Construction and maintenance work zones have traditionally been hazardous locations within the highway environment. Studies show that the accident rates during road construction are generally higher than during periods of regular traffic operations. The increase in the number of crashes may be attributed to (a) general disruption to the flowing traffic due to sudden discontinuities caused by closed lanes, (b) improper lane merging maneuvers, (c) the presence of heavy construction equipment within the work area, (d) inappropriate use of traffic control devices, and (e) poor traffic management. Research was conducted to develop regression models predicting the expected number of crashes at work zones on rural, two-lane freeway segments. Crashes on approaches to work zones and those inside the work zones were analyzed separately. For developing these models, an extensive database was obtained, including freeway data, crash data, and work zone characteristics. Negative binomial models were developed with average daily traffic, the length of the work zones, and the duration of the work projects as exposure-to-risk variables. The cost of the various work projects was found to be a good substitute for some of the exposure-to-risk variables. The investigated variables included the number of on and off ramps, both on approaches and inside the work zones; the type of work; and the intensity of the road work involved. The models may be used to evaluate beforehand the expected number of crashes on the work zone, given the work zone characteristics.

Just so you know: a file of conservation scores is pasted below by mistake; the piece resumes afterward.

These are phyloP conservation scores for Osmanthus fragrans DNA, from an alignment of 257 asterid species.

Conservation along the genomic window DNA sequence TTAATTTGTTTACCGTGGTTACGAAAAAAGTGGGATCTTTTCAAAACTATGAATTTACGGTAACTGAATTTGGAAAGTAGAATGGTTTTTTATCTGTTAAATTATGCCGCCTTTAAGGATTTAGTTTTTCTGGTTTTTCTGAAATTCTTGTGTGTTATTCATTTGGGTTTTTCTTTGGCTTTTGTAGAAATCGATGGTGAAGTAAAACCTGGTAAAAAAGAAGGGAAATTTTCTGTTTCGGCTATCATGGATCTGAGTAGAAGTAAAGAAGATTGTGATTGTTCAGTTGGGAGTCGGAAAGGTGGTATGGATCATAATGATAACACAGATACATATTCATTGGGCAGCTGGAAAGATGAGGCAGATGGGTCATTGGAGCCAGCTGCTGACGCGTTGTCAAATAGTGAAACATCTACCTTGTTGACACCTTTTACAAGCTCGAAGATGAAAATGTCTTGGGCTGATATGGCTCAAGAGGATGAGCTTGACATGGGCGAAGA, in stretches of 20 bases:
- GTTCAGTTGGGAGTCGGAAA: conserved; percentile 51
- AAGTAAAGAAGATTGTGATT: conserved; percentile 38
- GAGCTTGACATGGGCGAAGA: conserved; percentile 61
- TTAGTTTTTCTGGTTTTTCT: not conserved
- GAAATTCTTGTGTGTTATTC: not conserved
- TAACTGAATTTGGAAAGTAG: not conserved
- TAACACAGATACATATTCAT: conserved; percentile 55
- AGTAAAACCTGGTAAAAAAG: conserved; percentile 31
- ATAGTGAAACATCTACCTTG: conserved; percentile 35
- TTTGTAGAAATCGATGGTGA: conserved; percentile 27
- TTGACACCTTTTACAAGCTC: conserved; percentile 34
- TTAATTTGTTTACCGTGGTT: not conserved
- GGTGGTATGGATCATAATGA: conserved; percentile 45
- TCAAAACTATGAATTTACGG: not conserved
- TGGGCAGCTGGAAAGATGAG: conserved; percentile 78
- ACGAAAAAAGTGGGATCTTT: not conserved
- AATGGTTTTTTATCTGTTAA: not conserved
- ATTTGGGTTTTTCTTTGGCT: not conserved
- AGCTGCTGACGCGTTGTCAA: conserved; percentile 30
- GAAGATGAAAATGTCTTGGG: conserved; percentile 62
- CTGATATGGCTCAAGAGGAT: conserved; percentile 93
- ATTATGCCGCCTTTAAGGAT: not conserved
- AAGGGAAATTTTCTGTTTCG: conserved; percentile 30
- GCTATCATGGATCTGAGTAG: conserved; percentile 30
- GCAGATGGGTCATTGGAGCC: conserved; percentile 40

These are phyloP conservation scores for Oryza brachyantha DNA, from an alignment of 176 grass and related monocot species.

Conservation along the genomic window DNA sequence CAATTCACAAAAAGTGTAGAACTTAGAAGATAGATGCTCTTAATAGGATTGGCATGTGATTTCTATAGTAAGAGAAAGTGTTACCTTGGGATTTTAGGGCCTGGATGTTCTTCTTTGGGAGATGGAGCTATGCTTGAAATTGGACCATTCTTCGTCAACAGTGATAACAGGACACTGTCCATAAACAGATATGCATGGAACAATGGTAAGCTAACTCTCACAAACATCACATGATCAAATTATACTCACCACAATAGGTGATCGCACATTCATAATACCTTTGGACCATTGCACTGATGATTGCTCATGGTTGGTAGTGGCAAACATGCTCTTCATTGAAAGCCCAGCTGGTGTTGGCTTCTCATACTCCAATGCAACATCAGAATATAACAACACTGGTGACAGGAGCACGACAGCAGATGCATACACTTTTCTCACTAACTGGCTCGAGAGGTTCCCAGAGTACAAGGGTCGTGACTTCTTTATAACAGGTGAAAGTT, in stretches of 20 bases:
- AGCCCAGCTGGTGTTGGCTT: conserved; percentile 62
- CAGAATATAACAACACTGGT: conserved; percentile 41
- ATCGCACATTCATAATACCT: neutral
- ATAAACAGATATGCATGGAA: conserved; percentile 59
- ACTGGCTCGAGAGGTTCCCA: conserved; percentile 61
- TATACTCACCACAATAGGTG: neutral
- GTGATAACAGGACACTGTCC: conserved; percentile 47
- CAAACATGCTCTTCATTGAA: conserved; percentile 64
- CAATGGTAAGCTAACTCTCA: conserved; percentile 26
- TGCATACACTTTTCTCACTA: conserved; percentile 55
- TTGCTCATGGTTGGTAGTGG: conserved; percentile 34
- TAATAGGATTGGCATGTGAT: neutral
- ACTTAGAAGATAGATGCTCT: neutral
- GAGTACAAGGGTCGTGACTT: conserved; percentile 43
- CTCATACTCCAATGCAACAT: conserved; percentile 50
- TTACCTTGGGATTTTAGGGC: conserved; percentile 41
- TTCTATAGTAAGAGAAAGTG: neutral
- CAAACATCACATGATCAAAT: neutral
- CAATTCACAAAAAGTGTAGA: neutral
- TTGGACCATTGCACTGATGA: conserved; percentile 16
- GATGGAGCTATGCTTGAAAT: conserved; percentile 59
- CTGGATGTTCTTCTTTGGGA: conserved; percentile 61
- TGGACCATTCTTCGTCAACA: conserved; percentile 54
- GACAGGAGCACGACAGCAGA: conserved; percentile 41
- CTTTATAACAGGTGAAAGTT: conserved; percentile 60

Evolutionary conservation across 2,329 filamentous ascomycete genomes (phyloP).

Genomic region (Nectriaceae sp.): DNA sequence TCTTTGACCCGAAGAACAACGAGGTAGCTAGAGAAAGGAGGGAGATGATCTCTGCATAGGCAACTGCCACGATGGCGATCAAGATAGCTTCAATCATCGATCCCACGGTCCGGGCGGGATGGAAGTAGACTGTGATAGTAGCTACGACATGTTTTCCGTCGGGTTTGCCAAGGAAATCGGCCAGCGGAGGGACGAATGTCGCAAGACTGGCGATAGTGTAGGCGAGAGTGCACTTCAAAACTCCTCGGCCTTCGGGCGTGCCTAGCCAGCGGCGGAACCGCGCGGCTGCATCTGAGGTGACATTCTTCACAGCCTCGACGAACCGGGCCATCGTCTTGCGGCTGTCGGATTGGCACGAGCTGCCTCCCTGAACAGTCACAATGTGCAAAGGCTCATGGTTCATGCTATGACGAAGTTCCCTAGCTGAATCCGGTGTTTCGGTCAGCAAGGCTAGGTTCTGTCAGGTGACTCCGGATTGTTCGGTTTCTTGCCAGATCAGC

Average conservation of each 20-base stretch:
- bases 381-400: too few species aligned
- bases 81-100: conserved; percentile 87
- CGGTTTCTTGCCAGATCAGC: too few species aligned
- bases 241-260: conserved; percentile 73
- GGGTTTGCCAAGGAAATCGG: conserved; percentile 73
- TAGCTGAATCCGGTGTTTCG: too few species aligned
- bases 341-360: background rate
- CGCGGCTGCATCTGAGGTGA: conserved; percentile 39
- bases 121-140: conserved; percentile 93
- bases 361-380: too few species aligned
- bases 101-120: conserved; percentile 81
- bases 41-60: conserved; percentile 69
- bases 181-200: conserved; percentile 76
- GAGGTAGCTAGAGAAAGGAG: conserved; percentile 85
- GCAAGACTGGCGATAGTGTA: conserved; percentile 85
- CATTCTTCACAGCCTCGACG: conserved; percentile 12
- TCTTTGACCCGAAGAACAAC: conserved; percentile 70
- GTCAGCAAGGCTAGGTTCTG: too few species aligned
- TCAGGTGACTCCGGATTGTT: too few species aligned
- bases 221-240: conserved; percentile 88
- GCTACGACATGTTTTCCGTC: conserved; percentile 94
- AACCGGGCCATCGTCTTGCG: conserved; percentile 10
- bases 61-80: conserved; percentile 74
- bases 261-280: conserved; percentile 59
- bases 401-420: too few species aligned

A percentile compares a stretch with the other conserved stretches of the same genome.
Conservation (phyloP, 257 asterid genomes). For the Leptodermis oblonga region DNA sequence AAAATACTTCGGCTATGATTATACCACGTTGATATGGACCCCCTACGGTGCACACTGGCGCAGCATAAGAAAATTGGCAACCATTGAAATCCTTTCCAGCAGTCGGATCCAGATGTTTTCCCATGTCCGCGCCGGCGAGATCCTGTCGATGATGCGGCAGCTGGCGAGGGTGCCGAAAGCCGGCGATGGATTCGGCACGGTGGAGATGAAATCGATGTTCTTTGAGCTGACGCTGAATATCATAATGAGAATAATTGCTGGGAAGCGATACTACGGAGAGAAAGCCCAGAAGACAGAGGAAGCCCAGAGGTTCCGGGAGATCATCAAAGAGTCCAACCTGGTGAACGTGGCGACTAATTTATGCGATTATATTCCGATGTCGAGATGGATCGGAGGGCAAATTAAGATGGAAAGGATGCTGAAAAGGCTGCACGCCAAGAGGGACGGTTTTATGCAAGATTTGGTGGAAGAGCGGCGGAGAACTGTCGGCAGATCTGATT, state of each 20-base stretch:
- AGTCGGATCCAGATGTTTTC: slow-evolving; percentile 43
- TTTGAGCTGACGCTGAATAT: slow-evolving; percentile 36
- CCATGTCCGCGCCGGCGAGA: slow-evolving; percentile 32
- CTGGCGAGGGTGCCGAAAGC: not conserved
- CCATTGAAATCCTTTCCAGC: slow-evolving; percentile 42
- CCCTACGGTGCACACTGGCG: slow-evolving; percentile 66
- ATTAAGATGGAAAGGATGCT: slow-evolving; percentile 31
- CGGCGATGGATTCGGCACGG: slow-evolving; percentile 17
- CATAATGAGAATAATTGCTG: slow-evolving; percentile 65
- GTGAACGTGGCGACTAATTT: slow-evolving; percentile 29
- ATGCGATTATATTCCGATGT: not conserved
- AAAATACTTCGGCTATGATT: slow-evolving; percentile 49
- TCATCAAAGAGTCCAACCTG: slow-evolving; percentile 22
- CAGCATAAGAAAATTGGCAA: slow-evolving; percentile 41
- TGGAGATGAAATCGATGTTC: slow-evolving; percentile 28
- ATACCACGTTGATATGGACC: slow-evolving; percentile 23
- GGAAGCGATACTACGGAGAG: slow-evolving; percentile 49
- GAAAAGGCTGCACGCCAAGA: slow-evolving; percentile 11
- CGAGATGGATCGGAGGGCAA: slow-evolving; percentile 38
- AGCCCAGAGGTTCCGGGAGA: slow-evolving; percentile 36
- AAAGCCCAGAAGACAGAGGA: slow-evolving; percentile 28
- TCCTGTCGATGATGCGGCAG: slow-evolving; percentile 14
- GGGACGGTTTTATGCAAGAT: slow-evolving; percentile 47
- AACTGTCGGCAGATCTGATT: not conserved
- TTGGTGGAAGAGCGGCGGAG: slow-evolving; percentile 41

• English

Media Info

  • Features: Figures; References; Tables;
  • Pagination: p. 1-9
  • Serial:

Subject/Index Terms

Filing Info

  • Accession Number: 00800129
  • Record Type: Publication
  • ISBN: 0309066948
  • Files: TRIS, TRB, ATRI
  • Created Date: Oct 6 2000 12:00AM